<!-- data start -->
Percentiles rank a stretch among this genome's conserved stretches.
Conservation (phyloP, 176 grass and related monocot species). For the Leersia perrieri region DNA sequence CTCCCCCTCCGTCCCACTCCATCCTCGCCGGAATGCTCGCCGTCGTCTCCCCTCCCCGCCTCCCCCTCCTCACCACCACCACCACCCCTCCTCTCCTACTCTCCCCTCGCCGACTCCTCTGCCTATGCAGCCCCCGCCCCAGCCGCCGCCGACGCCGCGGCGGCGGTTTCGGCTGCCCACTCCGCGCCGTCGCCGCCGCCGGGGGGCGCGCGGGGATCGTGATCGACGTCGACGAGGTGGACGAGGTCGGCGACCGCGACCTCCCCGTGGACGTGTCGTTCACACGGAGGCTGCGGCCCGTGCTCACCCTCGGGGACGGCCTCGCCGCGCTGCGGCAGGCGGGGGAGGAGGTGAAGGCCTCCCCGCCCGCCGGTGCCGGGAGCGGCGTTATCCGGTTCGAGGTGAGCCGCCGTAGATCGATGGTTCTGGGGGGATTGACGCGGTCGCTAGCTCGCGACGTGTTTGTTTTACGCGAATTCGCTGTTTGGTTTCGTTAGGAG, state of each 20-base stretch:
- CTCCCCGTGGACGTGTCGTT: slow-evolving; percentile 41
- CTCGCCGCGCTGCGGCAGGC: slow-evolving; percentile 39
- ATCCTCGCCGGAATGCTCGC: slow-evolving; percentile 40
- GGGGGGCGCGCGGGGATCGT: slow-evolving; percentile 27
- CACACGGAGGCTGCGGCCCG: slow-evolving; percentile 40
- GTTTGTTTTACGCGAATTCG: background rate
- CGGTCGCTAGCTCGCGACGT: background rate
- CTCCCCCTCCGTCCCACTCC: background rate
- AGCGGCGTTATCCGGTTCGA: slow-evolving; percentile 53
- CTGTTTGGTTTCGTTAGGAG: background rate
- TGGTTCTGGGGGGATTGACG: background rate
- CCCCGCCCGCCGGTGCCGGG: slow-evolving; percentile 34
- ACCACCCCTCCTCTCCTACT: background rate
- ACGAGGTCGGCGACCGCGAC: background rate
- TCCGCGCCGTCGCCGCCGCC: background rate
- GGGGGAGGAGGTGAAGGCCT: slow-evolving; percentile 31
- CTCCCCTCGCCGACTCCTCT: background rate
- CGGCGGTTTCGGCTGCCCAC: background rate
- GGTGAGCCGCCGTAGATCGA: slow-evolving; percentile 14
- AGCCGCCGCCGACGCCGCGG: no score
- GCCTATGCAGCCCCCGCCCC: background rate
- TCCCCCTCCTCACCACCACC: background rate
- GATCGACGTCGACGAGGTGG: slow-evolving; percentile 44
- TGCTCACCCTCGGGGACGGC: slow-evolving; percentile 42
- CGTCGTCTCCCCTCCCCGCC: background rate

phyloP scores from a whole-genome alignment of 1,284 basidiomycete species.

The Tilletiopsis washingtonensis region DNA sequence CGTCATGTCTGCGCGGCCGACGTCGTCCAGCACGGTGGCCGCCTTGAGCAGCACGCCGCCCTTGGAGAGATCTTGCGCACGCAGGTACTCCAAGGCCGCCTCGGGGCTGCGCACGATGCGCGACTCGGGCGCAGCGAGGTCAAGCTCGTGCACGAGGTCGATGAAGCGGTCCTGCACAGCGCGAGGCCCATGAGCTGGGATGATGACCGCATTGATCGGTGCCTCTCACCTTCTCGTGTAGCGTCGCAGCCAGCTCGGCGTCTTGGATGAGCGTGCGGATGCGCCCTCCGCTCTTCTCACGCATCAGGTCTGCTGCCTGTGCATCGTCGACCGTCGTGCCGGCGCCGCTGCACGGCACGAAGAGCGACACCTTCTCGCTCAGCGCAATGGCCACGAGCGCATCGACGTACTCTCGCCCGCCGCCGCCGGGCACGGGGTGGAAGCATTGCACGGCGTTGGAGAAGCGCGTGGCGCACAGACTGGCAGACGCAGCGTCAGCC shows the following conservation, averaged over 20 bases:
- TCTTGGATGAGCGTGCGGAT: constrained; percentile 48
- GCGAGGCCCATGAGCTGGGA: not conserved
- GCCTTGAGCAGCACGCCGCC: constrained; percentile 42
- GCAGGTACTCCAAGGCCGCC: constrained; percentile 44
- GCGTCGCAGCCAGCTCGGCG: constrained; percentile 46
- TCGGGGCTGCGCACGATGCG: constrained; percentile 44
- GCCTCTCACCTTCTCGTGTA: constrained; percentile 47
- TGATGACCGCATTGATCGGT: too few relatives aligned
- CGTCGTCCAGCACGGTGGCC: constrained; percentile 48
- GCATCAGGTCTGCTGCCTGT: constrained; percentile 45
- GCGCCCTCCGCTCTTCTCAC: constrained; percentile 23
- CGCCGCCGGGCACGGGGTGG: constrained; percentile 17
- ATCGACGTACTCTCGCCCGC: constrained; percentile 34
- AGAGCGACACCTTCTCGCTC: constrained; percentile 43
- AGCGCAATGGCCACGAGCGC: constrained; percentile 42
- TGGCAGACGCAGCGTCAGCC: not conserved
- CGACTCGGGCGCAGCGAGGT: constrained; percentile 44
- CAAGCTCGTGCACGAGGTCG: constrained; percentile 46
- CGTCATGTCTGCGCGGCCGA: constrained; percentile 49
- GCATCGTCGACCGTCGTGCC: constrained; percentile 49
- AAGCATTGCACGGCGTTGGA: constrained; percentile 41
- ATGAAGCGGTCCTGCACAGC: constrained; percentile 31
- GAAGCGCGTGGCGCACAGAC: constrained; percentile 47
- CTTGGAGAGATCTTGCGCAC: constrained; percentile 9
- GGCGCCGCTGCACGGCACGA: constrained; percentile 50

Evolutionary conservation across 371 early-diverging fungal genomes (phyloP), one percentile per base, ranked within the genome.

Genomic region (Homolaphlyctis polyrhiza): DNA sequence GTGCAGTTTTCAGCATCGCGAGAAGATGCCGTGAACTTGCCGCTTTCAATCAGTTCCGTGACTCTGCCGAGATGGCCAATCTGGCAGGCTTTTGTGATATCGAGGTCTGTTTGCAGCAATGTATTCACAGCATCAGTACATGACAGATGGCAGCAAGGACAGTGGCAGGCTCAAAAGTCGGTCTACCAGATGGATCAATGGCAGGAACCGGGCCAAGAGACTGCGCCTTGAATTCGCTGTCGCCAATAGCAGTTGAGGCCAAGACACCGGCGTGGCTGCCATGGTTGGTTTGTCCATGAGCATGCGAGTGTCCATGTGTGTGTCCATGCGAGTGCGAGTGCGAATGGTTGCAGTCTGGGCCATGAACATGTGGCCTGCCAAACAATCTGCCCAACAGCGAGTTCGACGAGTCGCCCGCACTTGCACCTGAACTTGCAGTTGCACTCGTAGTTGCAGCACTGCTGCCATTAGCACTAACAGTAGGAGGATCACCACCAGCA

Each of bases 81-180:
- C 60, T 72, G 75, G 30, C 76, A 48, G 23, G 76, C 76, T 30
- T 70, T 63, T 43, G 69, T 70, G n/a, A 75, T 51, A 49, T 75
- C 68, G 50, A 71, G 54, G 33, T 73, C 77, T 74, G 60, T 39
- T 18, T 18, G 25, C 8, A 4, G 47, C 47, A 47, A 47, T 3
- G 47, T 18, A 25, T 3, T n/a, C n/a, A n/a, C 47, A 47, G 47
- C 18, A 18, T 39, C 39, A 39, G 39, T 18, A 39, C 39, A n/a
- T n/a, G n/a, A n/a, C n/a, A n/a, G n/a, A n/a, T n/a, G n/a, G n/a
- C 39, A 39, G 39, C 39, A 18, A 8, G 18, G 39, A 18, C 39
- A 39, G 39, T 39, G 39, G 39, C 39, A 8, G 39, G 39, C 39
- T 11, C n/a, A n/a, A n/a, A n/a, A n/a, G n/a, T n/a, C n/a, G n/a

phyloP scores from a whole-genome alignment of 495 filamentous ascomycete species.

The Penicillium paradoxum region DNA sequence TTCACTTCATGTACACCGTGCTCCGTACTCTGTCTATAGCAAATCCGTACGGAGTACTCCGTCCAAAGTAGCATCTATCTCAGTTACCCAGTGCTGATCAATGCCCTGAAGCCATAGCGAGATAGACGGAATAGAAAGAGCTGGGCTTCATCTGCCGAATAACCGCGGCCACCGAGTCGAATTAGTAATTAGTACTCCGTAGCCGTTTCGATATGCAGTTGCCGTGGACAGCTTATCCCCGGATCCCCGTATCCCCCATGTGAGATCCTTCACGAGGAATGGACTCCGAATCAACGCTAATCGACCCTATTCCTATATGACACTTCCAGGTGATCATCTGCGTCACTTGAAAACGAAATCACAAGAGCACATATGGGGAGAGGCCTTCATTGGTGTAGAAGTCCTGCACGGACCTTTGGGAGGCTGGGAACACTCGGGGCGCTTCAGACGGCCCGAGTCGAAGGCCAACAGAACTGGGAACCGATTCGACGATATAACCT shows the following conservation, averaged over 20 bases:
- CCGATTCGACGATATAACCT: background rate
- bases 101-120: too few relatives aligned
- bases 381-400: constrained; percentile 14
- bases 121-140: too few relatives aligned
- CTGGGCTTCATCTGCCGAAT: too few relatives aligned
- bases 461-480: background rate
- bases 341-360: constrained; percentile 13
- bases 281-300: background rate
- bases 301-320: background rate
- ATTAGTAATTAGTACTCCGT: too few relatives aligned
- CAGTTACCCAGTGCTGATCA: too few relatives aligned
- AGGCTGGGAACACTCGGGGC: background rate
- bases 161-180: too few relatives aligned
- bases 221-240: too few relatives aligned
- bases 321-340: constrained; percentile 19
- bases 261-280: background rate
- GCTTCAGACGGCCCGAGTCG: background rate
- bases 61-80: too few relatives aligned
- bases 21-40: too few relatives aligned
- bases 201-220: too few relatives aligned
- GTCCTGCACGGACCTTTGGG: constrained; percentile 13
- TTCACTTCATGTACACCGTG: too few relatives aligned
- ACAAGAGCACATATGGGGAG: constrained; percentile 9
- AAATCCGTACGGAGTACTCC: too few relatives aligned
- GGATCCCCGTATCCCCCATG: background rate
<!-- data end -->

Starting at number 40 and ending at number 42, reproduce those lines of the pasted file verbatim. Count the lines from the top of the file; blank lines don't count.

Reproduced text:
- GCGCCCTCCGCTCTTCTCAC: constrained; percentile 23
- CGCCGCCGGGCACGGGGTGG: constrained; percentile 17
- ATCGACGTACTCTCGCCCGC: constrained; percentile 34